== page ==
SHOW ARCHIVE: http://www.dplylemd.com/criminal-mischief.html
9-18-18: Criminal Mischief: Episode #04: POV in Crime Fiction Notes:
Listen to the Podcast: https://soundcloud.com/authorsontheair/criminal-mischief-episode-04-pov-in-crime-fiction
Who is telling the story?
Is he/she also the protagonist or an observer?
Scout in To Kill a Mockingbird
Nick in The Great Gatsby Is he/she reliable?
How many POV characters is too few/too many?
Which characters know too little to drive the story/or know too much and might spoil the story?
FIRST PERSON POV: The “I” Character
Advantages: Close tie to reader Narrator is the “Star”
Good for mysteries-reader learns as the I character does
Disadvantages: I character must be present Can lead to awkward plotting
Can’t supply suspenseful information to reader
Not good for thrillers
SECOND PERSON POV: The “You” character—very tricky to use
THIRD PERSON POV: The “He/She” Character
SINGLE: Similar to First person except he/she is used Similar Advantages/Disadvantages as First Person
MULTIPLE: Jumping from head to head
Allows reader to get inside several characters
Allows reader to have “Superior Knowledge”–Suspense Great for thrillers
CLOSE: Camera in character’s head
DISTANT: Camera external and watching the action
These distances aren’t either/or but rather a continuum. The “camera” can shift along a line from far behind or above the character to inside the character’s head.
OMNISCIENT POV: The AUTHOR as GOD
Jump from head to head at will
Can be confusing
Requires more writing skill than seems apparent
MIX & MATCH: Can combine POVs if you are good and careful
EXPOSITION AND POV:
FIRST: I’m a cop. Rather a homicide investigator. Have been for many decades. Not easy decades. Not at all. I’ve lost partners to the misdeeds of others. I’ve lost my family to long hours away and the neglect that engenders. I’ve even lost my soul to alcohol and planted evidence. I’ve grown to hate the job I once loved.
SECOND: You’re a detective. Have been for decades. You know others think that the life of a detective is fascinating and easy. That investigators are mostly out of the line of fire and come to the crime later when the who, how, and why must be discovered. That this time lag distances the investigator from the emotional impact of the crime. You know they’re wrong.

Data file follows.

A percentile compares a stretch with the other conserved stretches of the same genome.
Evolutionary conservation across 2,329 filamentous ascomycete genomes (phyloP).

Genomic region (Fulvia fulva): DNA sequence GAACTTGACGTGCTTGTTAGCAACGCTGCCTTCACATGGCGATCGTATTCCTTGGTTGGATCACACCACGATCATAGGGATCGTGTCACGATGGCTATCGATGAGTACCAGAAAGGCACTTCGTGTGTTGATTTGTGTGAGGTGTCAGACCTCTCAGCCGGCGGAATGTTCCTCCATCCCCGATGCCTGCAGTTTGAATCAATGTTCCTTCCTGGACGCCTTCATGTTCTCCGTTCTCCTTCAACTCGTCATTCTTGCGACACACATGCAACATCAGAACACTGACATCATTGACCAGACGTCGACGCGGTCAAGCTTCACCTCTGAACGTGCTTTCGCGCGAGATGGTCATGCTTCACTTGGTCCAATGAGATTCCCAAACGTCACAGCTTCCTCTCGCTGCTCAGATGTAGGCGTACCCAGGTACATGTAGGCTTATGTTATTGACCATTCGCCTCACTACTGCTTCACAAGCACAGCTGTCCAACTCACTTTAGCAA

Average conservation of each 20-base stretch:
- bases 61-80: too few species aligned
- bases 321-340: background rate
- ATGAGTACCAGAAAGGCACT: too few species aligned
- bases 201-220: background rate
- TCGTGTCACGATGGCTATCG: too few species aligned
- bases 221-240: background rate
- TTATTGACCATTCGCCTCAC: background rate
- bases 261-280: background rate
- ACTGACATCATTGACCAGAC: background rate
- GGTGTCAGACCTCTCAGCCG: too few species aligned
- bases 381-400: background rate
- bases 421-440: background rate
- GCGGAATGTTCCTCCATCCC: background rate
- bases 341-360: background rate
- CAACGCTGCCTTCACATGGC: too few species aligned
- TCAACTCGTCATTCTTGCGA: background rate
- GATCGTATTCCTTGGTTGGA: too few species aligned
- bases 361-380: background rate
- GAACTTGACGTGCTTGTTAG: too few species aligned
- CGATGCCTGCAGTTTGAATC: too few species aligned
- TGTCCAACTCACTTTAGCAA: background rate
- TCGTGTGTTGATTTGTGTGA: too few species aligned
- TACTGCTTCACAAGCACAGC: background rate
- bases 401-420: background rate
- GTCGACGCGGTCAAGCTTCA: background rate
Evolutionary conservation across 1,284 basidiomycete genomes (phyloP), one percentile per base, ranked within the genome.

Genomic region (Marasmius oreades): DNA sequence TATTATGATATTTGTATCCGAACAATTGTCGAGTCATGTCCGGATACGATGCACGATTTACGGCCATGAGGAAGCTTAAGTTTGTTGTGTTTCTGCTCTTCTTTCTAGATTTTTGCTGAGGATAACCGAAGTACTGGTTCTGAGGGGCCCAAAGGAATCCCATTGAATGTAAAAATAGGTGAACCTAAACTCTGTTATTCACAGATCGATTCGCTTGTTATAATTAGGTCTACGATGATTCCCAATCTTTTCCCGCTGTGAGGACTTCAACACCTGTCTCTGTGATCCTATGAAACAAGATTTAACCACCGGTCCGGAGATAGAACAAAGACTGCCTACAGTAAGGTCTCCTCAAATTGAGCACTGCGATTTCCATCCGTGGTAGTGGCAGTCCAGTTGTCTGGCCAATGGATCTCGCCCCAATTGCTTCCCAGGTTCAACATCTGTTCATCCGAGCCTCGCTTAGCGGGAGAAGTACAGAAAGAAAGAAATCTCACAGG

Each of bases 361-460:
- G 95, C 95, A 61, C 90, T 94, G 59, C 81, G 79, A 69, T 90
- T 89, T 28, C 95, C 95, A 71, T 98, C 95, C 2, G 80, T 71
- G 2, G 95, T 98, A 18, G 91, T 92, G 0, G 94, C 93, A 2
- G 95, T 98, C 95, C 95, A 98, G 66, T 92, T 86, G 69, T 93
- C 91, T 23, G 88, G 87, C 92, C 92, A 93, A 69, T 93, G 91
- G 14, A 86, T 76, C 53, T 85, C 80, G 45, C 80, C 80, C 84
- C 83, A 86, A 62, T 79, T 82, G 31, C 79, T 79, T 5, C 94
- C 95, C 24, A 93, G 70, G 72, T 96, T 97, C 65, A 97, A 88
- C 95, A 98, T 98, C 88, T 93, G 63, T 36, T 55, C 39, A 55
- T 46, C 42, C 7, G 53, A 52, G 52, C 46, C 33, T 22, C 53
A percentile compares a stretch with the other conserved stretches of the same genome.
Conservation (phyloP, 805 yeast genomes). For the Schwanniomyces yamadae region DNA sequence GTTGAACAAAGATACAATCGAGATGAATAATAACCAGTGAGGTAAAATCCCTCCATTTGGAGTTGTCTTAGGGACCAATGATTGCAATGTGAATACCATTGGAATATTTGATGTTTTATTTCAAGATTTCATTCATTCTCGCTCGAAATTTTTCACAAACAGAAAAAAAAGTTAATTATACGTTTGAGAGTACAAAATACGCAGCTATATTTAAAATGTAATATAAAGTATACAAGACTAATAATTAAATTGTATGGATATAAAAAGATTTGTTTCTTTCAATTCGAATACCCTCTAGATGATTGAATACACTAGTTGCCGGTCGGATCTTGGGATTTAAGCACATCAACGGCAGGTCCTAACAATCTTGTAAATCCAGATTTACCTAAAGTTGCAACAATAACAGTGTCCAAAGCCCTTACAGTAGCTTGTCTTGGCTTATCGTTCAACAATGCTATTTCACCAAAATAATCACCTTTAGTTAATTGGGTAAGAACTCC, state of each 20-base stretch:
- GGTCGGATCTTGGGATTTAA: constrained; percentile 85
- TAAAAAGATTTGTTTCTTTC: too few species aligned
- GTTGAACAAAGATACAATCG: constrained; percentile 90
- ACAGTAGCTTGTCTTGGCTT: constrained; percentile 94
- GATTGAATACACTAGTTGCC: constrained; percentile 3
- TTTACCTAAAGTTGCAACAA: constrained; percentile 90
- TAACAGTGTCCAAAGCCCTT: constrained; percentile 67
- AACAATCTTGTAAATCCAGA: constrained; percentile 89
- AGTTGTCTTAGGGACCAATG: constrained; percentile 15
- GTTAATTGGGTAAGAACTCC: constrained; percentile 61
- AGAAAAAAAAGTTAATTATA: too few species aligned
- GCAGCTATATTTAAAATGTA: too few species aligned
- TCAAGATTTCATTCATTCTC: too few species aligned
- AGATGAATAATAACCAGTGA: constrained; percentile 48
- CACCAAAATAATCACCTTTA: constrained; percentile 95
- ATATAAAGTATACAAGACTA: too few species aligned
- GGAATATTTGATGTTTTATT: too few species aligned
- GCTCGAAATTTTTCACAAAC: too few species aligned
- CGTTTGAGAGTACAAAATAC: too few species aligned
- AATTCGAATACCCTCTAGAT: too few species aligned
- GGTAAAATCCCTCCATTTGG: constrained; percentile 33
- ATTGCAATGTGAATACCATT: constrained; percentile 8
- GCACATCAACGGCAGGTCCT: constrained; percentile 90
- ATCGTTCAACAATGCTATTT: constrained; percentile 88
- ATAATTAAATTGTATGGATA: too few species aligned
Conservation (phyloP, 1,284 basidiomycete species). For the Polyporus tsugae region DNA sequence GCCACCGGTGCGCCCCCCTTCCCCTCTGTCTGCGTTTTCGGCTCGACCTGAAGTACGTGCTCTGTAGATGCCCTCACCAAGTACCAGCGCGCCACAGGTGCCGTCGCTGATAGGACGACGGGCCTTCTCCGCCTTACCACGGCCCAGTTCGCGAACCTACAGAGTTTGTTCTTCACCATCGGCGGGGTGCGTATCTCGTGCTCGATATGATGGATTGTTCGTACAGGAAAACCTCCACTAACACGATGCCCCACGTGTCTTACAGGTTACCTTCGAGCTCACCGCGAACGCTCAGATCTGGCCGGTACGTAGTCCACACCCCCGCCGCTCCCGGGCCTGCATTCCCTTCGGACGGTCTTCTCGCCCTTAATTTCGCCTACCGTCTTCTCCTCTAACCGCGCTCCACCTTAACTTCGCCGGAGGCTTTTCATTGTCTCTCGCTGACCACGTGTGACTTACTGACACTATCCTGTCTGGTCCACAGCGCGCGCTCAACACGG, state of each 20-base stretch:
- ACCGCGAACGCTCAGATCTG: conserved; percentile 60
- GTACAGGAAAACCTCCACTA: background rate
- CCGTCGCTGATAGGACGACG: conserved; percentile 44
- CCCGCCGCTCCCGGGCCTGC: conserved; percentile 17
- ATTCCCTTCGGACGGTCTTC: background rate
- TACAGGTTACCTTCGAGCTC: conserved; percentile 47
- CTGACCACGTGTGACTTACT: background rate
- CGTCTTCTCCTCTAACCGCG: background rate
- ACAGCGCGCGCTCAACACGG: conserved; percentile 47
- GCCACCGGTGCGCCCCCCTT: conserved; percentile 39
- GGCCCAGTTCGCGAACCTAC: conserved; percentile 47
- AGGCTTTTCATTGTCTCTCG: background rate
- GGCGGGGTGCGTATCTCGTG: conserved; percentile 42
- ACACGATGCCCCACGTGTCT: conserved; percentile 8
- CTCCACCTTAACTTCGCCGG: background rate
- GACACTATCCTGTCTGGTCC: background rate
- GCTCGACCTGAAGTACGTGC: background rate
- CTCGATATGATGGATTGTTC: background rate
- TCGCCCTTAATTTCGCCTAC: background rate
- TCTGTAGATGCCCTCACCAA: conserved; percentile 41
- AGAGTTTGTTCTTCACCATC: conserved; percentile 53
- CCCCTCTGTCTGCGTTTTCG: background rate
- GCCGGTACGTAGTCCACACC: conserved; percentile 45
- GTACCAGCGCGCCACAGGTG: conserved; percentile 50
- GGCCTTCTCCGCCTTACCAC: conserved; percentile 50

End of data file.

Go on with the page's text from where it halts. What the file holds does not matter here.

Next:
THIRD: Mac was a homicide investigator. Had been for many decades. Early in his career, he loved the job, the deciphering of the who, what, and why. But lately, things had changed. He no longer jumped from bed in the morning, eager to attack the case, but rather rolled out slowly, hungover, depressed, no fire in his belly. God, he hated being trapped in this existence.
OMNISCIENT: Homicide investigators are problem solvers. Puzzlers, who work to fit each evidence item into a bigger and clearer picture. Most have skills in this arena but none are immune to the effect such investigations lay on their souls. The dead and damaged, the inhumanity one person inflicts on another, the innocents who are caught in the wake of heinous crimes, each takes a toll on every detective’s mental faculties and stability. Makes cynicism a way of life. Such was the case with Mac Wilson. Less so for Amanda Sims, his partner, a rookie who was just beginning her tenure in the pressure cooker. She still believed in her fellow man. That wouldn’t last long.
NOTE: In choosing your overall POV and POV character look for where the real story drama lies. This is true for not only the entire manuscript but also, if multiple POVs are used, for each scene.
ELMORE LEONARD: What is the purpose of this scene and from whose POV should it be told?
How Do You Choose the Right POV Character(s)?
Who has the most at stake/faces the greatest conflicts? Who will the reader most empathize with/worry about? Who drives the story?
Who is effected most by the story? Who is the most interesting?
Who is present/actively involved in the climax?
How many POV characters do you need?
If multiple, what characters enhance the plot, offer help/hindrance to the protagonist, offer a different perspective, offer needed info that increases suspense?
FIRST PERSON POV:
The Sun Also Rises–Ernest Hemingway
“I could picture it. I have a rotten habit of picturing the bedroom scenes of my friends. We went out to the Cafe Napolitain to have an aperitif and watch the evening crowd on the Boulevard.”
The Adventures of Huckleberry Finn–Mark Twain
You don’t know about me, without you have read a book by the name of “The Adventures of Tom Sawyer,” but that ain’t no matter. That book was made by Mr. Mark Twain, and he told the truth, mainly. There was things which he stretched, but mainly he told the truth. That is nothing. I never seen anybody but lied, one time or another, without it was Aunt Polly, or the widow, or maybe Mary.
The Great Gatsby–F. Scott Fitzgerald
When I came back from the East last autumn I felt that I wanted the world to be in uniform and at a sort of moral attention forever; I wanted no more riotous excursions with privileged glimpses into the human heart.
SECOND PERSON POV:
Bright Lights, Big City–Jay McInerney
You are not the kind of guy who would be at a place like this at this time of the morning. But here you are, and you cannot say the terrain is entirely unfamiliar, although the details are fuzzy. You are at a nightclub talking to a girl with a shaved head. The club is either Heartbreak or the Lizard Lounge. All might become clear if you could just slip into the bathroom and do a little more Bolivian Marching Powder. Then again, it might not. A small voice inside you insists that this epidemic lack of clarity is a result of too much of that already.